image description
A blue heron was rescued from the flood chutes in Adams on Friday after nearly a week tangled in fishing line.

Blue Heron Tangled in Fishing Line Rescued From Flood Chutes

By Jack GuerinoiBerkshires Staff
Print Story | Email Story
Update: On Friday, Nov. 17, Blue Bird Farm reported that the heron had died. An attempt to release the bird had failed and he was taken to a specialist in Connecticut. He had been seen by a veterinarian who had started tests; an autopsy could not determine why he died.
Update: On Sunday, Blue Bird Farm reported that the heron was up and walking and could be freed in the next few days.
ADAMS, Mass. — A blue heron trapped in fishing line in the Hoosic River flood chutes for nearly week was rescued Friday afternoon.
"The poor thing I wish someone had said something earlier because he really didn't have that much fight in him," Kaila Drosehn said. "Usually you have to be careful because their beaks are super sharp but he kind of just surrendered. He knew he needed help."
Drosehn was on scene Friday morning with Windsor Animal Control Officer Dave Melle. She said they were able to get a ladder into the flood chute at Columbia Street and come to the bird's aid.
There was a large fish hook embedded in the bird's "shoulder" and he was tangled in what looked like 20 feet of fishing line.
An Adams woman had called police after noticing the bird had not moved in days but after getting no response, had turned to Facebook seeking help. That brought it to the attention of Cara Petricca, a wildlife rehabilitator, and Drosehn, who is interning at Petricca's Bluebird Farm Animal Sanctuary. 
Drosehn said once they wrapped the bird up in a towel and secured him in a carrier, he seemed to settle down.
Although the bird was tangled up pretty good, she did not suspect that someone hooked the bird on purpose.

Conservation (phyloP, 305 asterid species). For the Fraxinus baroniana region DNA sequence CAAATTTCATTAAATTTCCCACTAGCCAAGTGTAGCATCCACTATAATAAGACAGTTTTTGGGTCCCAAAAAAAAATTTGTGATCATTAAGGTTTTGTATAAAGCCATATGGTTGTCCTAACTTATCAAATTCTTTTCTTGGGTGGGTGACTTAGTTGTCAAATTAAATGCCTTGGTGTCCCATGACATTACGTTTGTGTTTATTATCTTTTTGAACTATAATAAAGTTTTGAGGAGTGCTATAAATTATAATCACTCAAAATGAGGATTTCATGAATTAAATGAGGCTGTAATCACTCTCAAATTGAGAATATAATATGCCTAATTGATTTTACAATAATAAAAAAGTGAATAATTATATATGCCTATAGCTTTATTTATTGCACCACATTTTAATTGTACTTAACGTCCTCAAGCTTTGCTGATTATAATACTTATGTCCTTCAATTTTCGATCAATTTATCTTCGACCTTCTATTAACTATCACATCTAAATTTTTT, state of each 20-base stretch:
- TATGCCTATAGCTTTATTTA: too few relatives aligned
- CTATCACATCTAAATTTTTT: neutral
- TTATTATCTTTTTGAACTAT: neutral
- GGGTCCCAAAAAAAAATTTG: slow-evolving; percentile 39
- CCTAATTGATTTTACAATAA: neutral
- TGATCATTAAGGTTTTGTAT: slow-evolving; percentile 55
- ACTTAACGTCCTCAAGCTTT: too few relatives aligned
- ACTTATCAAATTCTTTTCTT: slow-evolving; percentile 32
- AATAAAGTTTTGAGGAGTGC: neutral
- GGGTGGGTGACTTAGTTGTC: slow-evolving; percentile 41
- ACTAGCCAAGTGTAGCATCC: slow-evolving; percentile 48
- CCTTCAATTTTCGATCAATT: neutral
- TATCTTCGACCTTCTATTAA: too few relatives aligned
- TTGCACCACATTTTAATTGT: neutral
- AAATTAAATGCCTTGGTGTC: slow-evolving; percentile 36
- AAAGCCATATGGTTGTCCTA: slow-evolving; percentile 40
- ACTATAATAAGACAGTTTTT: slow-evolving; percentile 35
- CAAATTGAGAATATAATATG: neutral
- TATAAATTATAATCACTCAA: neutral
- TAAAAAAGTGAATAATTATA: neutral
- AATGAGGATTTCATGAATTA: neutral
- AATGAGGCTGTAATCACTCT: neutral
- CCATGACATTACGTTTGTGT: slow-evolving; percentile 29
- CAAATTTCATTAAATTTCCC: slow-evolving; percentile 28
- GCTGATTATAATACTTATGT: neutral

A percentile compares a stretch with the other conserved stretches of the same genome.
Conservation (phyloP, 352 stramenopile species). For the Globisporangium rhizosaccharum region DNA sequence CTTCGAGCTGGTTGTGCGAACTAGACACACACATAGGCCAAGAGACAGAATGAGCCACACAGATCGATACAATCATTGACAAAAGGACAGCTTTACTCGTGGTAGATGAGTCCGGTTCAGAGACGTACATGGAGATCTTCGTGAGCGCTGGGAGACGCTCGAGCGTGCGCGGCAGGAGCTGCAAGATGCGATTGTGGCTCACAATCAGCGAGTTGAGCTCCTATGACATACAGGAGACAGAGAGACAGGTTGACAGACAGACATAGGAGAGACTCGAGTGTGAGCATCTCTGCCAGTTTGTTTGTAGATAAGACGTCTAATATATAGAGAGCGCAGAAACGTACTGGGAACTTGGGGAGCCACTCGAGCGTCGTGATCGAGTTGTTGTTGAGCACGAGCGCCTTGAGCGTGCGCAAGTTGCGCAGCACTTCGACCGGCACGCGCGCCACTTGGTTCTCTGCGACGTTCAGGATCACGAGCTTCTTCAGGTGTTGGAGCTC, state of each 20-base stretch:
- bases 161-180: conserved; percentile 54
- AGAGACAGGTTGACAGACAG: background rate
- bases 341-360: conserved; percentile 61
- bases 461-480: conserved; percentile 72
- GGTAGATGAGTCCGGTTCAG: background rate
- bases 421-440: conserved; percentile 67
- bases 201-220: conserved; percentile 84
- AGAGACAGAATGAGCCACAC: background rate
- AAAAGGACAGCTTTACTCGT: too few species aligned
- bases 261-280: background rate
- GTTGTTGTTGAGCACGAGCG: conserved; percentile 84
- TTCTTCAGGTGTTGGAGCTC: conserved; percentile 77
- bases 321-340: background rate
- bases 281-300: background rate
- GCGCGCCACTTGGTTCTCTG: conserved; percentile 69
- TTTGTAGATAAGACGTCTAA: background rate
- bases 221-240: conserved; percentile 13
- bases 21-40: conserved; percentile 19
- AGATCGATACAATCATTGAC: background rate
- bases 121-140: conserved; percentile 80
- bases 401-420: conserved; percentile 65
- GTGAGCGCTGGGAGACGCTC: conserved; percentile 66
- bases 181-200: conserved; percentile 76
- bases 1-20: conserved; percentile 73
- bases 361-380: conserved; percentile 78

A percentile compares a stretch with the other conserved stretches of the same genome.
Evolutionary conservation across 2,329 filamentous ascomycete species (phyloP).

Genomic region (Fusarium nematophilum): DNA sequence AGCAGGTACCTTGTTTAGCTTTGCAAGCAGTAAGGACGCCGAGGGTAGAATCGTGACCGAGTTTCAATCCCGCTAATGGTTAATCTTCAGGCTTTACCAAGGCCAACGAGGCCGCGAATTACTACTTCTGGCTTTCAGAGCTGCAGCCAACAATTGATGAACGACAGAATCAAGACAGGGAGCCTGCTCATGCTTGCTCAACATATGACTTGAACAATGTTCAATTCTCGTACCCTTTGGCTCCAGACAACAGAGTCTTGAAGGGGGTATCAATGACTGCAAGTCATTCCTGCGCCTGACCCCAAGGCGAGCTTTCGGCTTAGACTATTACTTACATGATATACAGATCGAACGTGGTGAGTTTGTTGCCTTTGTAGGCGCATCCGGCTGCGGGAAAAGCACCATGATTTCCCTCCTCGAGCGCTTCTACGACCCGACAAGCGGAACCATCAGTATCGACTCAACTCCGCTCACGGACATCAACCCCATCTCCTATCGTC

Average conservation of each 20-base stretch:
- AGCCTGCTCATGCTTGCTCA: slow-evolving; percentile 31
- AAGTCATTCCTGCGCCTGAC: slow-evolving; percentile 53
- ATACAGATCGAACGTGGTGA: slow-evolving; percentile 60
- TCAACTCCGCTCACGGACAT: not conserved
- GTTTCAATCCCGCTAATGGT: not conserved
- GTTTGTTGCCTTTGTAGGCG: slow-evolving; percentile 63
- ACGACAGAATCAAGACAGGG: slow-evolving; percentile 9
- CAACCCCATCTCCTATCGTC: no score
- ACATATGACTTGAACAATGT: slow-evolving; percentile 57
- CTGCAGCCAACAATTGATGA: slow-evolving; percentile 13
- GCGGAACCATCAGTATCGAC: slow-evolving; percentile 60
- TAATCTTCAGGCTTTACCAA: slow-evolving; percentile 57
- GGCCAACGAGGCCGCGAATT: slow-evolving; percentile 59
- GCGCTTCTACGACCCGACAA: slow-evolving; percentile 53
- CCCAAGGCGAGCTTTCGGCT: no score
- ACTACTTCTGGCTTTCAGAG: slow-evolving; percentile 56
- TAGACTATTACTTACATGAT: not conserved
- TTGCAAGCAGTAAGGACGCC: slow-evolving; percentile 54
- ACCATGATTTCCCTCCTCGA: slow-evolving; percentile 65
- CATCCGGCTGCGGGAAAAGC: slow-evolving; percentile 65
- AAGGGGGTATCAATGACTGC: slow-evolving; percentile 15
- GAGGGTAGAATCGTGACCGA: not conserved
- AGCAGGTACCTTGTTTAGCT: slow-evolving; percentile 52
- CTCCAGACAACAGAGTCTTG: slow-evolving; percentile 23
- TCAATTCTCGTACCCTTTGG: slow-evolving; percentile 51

"A lot of people if they get their fishing line caught on something they just cut it and blue herons are attracted to shiny things," she said. "It could have been attached to a fish, too, and he may have went after it. He pretty much hog tied himself." 
Drosehn said she was able to free up some of the line so the bird could stand up. She said he was very thin but once he got back on his feet he regained some of his "spunk."
"We got some of it off so he could be sitting upright and not on his side anymore, so his feet were free," she said. "He was a cool bird and he didn't make any noise. He just sat there. He probably felt better that he could sit upright."
Drosehn said she expects the blue heron was tied up for at least a week and if he was a smaller female, most likely would not have survived.
"He was close enough to the water, so he could get a drink once in a while and maybe eat some bugs. I think that was the only thing that saved him," she said. "There were ducks crowded around him and I thought they maybe were trying to feed him. I don't know what they were doing but they were interested." 
Drosehn said the rescue took a half hour.
The bird was being taken to an animal hospital to have the hook removed and address any other injuries. Drosehn said if anything is broken, the bird will likely have to go through rehabilitation.
She wished the sanctuary farm knew about the bird earlier and noted there was some confusion on social media of who to call for wildlife help. She said it is important to call Massachusetts Division of Fisheries and Wildlife right away because the division will put people in touch with licensed rehabilitators such as Bluebird Farm. 
"When it comes to wildlife people don't always know who to call because it is not a local police issue unless it's rabid," she said. "If it is a regular old squirrel who fell out of a tree or a bird in a canal that is not something they respond to." 
Drosehn said the farm has had a busy year and since March has rescued more than 500 wild and domestic animals.
"It has been a busy year and it does not seem to slow down," she said. "We do what we can."
Bluebird Farm Animal Sanctuary has a GoFundMe page for donations.


Tags: animal rescue,   birds,   wild animals,   

Support Local News

We show up at hurricanes, budget meetings, high school games, accidents, fires and community events. We show up at celebrations and tragedies and everything in between. We show up so our readers can learn about pivotal events that affect their communities and their lives.

How important is local news to you? You can support independent, unbiased journalism and help iBerkshires grow for as a little as the cost of a cup of coffee a week.

3 Comments welcomes critical, respectful dialogue; please keep comments focused on the issues and not on personalities. Profanity, obscenity, racist language and harassment are not allowed. iBerkshires reserves the right to ban commenters or remove commenting on any article at any time. Concerns may be sent to

Recent Stories